Every world-changer, social activist, and revolutionary stood on the shoulders of those before them.
Every student in our classrooms deserves to know that they deserve justice and that they have the power to support a future of justice.
Here are some tips, resources, and practical ideas to serve you as you teach tomorrow’s leaders:
1. When it comes to primary source analysis----->Teach it first, teach it specifically, and teach it often. Learning to analyze primary sources is a tough skill. It requires higher-order thinking. Sometimes it involves reading, sometimes looking at art or an artifact, sometimes listening to music or looking at a photograph or map. Begin the year practicing this skill with various resources and circle back to it frequently. I kept Primary Source Analysis worksheets on-the-ready, printed out in an accessible location all year long. Access them here.
2. Utilize These Resources:
- http://www.carnegiecouncil.org/education/009/100for100socialjustice: "On this page, we have curated primary sources from our archives that relate to peacemaking and social justice issues."
- http://www.tolerance.org/national-treasures: "This toolkit will equip you with strategies to engage students in primary source analysis. By learning the right questions to ask, students will come to a more nuanced understanding of history."
- http://www.primarysource.org/for-teachers/online-curriculum: "Welcome to Primary Source World featuring teacher-created, classroom-ready activities designed around key primary sources...These activities shed light on topics that are often misunderstood and give voice to under-represented groups and their histories."
3. Use Music. With online music databases and the Library of Congress National Jukebox website, teachers today can access music from a vast swath of human history. Compare music in the same genre as written by different people from different backgrounds and ethnicities. You can search by genre, time period, and much more. There is nothing like music to truly immerse your students and engage their brains.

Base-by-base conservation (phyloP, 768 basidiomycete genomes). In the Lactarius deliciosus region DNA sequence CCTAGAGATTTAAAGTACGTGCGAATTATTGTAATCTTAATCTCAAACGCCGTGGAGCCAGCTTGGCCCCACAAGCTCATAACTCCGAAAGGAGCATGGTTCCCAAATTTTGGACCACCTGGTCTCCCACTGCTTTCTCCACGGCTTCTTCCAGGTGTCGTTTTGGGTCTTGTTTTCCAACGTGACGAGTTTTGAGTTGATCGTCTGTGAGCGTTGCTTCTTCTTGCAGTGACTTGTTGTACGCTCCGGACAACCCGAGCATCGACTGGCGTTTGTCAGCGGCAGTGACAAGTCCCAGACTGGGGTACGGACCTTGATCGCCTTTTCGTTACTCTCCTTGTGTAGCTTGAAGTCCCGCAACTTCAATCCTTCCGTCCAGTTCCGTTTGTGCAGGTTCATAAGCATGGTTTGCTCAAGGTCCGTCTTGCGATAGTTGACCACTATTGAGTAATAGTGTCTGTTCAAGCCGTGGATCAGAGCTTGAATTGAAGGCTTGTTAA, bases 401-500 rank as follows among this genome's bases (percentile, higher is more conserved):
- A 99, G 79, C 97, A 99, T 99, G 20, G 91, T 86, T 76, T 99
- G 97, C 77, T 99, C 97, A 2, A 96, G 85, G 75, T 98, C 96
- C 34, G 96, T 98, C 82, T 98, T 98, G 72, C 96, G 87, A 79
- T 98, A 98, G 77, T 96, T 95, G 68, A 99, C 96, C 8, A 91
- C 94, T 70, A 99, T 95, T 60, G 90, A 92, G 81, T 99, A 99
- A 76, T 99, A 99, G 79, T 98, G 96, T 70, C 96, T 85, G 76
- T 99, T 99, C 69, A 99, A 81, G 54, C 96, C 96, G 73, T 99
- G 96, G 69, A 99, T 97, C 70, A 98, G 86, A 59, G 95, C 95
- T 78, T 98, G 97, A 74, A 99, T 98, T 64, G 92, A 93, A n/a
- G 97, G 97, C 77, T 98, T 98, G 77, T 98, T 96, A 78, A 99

4. Be Clear About Why Some Voices Are Left Out: You may face resistance from students or parents if you choose to set aside Mark Twain for Christopher Paul Curtis. Students may want to know why they have to search harder to find sources from people of color or why minority descriptions of an event or time period are different than the official narrative. Teach your students to ask the tough questions:
Who benefits from telling a story a certain way?
Who is left out?
What would happen if another perspective were emphasized instead?
Also, don’t be afraid to remind students and parents that social justice is intentional, and will never happen without effort and deliberation.
5. Act it Out. Have students act out an event in history or a scene from a novel or play that the class is reading from multiple perspectives. For instance: retell the story of the moon landing from the perspective of someone in mission control, a loved one at home, and from that of an alien watching from their home planet. How are each of the perspectives true and real, yet different?
Whatever you do, don’t let your students leave your classroom thinking that history is one story. This lesson must be repeated and practiced over and over and over! We spend our lives learning how to see the world from another's point of view. Let it begin in the classroom!
What changes have you seen as you focus on social justice in the classroom? Which resources do you find yourself relying upon?